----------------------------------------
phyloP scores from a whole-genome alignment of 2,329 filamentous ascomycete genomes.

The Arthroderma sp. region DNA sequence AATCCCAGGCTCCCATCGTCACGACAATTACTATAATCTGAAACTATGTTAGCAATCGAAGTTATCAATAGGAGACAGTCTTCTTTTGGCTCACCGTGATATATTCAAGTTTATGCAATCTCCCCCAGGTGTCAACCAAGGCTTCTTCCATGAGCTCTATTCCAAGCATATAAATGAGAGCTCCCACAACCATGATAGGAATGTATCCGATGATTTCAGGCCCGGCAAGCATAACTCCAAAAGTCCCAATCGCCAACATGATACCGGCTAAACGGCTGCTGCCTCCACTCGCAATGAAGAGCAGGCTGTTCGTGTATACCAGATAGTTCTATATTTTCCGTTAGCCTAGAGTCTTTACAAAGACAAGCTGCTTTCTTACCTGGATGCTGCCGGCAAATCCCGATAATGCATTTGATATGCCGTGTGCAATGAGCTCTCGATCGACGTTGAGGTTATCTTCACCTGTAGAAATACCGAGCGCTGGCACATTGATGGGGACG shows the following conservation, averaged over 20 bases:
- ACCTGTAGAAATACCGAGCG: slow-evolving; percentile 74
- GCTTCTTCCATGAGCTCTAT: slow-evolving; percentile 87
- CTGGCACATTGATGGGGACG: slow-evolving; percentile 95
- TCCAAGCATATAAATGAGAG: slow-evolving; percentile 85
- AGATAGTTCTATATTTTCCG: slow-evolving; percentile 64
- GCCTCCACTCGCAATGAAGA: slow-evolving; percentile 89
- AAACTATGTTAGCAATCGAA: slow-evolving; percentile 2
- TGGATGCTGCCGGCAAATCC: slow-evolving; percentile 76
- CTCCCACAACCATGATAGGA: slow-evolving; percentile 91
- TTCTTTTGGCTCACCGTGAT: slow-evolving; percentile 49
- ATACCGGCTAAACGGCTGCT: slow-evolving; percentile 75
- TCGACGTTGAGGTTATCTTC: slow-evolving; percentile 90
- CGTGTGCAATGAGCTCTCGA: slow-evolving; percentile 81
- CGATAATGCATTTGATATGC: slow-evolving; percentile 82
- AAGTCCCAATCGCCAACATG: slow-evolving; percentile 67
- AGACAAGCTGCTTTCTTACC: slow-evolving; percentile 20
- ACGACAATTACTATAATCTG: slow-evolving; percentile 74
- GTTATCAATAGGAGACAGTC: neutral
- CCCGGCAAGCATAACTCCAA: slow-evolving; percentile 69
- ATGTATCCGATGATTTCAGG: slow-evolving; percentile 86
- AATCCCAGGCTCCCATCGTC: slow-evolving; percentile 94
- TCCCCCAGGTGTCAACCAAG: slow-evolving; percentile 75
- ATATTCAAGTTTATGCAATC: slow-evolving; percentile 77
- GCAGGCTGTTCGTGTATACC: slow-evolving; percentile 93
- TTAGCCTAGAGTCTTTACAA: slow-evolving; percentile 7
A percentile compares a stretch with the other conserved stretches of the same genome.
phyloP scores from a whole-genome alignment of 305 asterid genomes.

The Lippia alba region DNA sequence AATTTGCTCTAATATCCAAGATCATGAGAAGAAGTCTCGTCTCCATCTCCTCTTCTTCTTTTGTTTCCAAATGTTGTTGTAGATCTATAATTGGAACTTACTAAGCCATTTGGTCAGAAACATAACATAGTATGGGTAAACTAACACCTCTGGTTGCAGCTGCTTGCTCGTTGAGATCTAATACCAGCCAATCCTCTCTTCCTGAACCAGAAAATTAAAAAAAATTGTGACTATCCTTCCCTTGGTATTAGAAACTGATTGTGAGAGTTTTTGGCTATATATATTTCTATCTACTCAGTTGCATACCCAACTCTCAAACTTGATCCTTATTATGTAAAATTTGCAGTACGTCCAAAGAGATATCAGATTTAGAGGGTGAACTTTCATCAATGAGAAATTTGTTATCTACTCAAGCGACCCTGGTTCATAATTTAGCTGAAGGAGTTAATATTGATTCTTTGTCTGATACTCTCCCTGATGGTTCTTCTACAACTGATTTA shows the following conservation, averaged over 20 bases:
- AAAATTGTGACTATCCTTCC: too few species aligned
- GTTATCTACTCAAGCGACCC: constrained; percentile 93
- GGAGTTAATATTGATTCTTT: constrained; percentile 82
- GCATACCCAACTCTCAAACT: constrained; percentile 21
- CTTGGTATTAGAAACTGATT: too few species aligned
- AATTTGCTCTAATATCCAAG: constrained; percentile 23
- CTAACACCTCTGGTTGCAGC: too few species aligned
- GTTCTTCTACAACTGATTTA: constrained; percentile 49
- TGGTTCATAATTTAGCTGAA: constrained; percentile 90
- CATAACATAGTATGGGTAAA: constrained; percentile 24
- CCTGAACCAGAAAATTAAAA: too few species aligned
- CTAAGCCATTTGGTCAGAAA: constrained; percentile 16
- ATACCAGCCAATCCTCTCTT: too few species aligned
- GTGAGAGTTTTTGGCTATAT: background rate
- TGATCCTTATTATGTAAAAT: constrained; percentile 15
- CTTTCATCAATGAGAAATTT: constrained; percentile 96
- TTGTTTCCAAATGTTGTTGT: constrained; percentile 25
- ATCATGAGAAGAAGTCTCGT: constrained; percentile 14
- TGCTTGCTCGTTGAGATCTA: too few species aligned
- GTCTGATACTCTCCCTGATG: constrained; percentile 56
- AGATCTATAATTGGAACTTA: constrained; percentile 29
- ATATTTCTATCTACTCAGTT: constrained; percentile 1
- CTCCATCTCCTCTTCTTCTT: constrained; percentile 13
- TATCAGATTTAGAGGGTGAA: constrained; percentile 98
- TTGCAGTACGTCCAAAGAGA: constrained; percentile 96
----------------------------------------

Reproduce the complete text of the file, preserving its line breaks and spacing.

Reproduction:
phyloP scores from a whole-genome alignment of 2,329 filamentous ascomycete genomes.

The Arthroderma sp. region DNA sequence AATCCCAGGCTCCCATCGTCACGACAATTACTATAATCTGAAACTATGTTAGCAATCGAAGTTATCAATAGGAGACAGTCTTCTTTTGGCTCACCGTGATATATTCAAGTTTATGCAATCTCCCCCAGGTGTCAACCAAGGCTTCTTCCATGAGCTCTATTCCAAGCATATAAATGAGAGCTCCCACAACCATGATAGGAATGTATCCGATGATTTCAGGCCCGGCAAGCATAACTCCAAAAGTCCCAATCGCCAACATGATACCGGCTAAACGGCTGCTGCCTCCACTCGCAATGAAGAGCAGGCTGTTCGTGTATACCAGATAGTTCTATATTTTCCGTTAGCCTAGAGTCTTTACAAAGACAAGCTGCTTTCTTACCTGGATGCTGCCGGCAAATCCCGATAATGCATTTGATATGCCGTGTGCAATGAGCTCTCGATCGACGTTGAGGTTATCTTCACCTGTAGAAATACCGAGCGCTGGCACATTGATGGGGACG shows the following conservation, averaged over 20 bases:
- ACCTGTAGAAATACCGAGCG: slow-evolving; percentile 74
- GCTTCTTCCATGAGCTCTAT: slow-evolving; percentile 87
- CTGGCACATTGATGGGGACG: slow-evolving; percentile 95
- TCCAAGCATATAAATGAGAG: slow-evolving; percentile 85
- AGATAGTTCTATATTTTCCG: slow-evolving; percentile 64
- GCCTCCACTCGCAATGAAGA: slow-evolving; percentile 89
- AAACTATGTTAGCAATCGAA: slow-evolving; percentile 2
- TGGATGCTGCCGGCAAATCC: slow-evolving; percentile 76
- CTCCCACAACCATGATAGGA: slow-evolving; percentile 91
- TTCTTTTGGCTCACCGTGAT: slow-evolving; percentile 49
- ATACCGGCTAAACGGCTGCT: slow-evolving; percentile 75
- TCGACGTTGAGGTTATCTTC: slow-evolving; percentile 90
- CGTGTGCAATGAGCTCTCGA: slow-evolving; percentile 81
- CGATAATGCATTTGATATGC: slow-evolving; percentile 82
- AAGTCCCAATCGCCAACATG: slow-evolving; percentile 67
- AGACAAGCTGCTTTCTTACC: slow-evolving; percentile 20
- ACGACAATTACTATAATCTG: slow-evolving; percentile 74
- GTTATCAATAGGAGACAGTC: neutral
- CCCGGCAAGCATAACTCCAA: slow-evolving; percentile 69
- ATGTATCCGATGATTTCAGG: slow-evolving; percentile 86
- AATCCCAGGCTCCCATCGTC: slow-evolving; percentile 94
- TCCCCCAGGTGTCAACCAAG: slow-evolving; percentile 75
- ATATTCAAGTTTATGCAATC: slow-evolving; percentile 77
- GCAGGCTGTTCGTGTATACC: slow-evolving; percentile 93
- TTAGCCTAGAGTCTTTACAA: slow-evolving; percentile 7
A percentile compares a stretch with the other conserved stretches of the same genome.
phyloP scores from a whole-genome alignment of 305 asterid genomes.

The Lippia alba region DNA sequence AATTTGCTCTAATATCCAAGATCATGAGAAGAAGTCTCGTCTCCATCTCCTCTTCTTCTTTTGTTTCCAAATGTTGTTGTAGATCTATAATTGGAACTTACTAAGCCATTTGGTCAGAAACATAACATAGTATGGGTAAACTAACACCTCTGGTTGCAGCTGCTTGCTCGTTGAGATCTAATACCAGCCAATCCTCTCTTCCTGAACCAGAAAATTAAAAAAAATTGTGACTATCCTTCCCTTGGTATTAGAAACTGATTGTGAGAGTTTTTGGCTATATATATTTCTATCTACTCAGTTGCATACCCAACTCTCAAACTTGATCCTTATTATGTAAAATTTGCAGTACGTCCAAAGAGATATCAGATTTAGAGGGTGAACTTTCATCAATGAGAAATTTGTTATCTACTCAAGCGACCCTGGTTCATAATTTAGCTGAAGGAGTTAATATTGATTCTTTGTCTGATACTCTCCCTGATGGTTCTTCTACAACTGATTTA shows the following conservation, averaged over 20 bases:
- AAAATTGTGACTATCCTTCC: too few species aligned
- GTTATCTACTCAAGCGACCC: constrained; percentile 93
- GGAGTTAATATTGATTCTTT: constrained; percentile 82
- GCATACCCAACTCTCAAACT: constrained; percentile 21
- CTTGGTATTAGAAACTGATT: too few species aligned
- AATTTGCTCTAATATCCAAG: constrained; percentile 23
- CTAACACCTCTGGTTGCAGC: too few species aligned
- GTTCTTCTACAACTGATTTA: constrained; percentile 49
- TGGTTCATAATTTAGCTGAA: constrained; percentile 90
- CATAACATAGTATGGGTAAA: constrained; percentile 24
- CCTGAACCAGAAAATTAAAA: too few species aligned
- CTAAGCCATTTGGTCAGAAA: constrained; percentile 16
- ATACCAGCCAATCCTCTCTT: too few species aligned
- GTGAGAGTTTTTGGCTATAT: background rate
- TGATCCTTATTATGTAAAAT: constrained; percentile 15
- CTTTCATCAATGAGAAATTT: constrained; percentile 96
- TTGTTTCCAAATGTTGTTGT: constrained; percentile 25
- ATCATGAGAAGAAGTCTCGT: constrained; percentile 14
- TGCTTGCTCGTTGAGATCTA: too few species aligned
- GTCTGATACTCTCCCTGATG: constrained; percentile 56
- AGATCTATAATTGGAACTTA: constrained; percentile 29
- ATATTTCTATCTACTCAGTT: constrained; percentile 1
- CTCCATCTCCTCTTCTTCTT: constrained; percentile 13
- TATCAGATTTAGAGGGTGAA: constrained; percentile 98
- TTGCAGTACGTCCAAAGAGA: constrained; percentile 96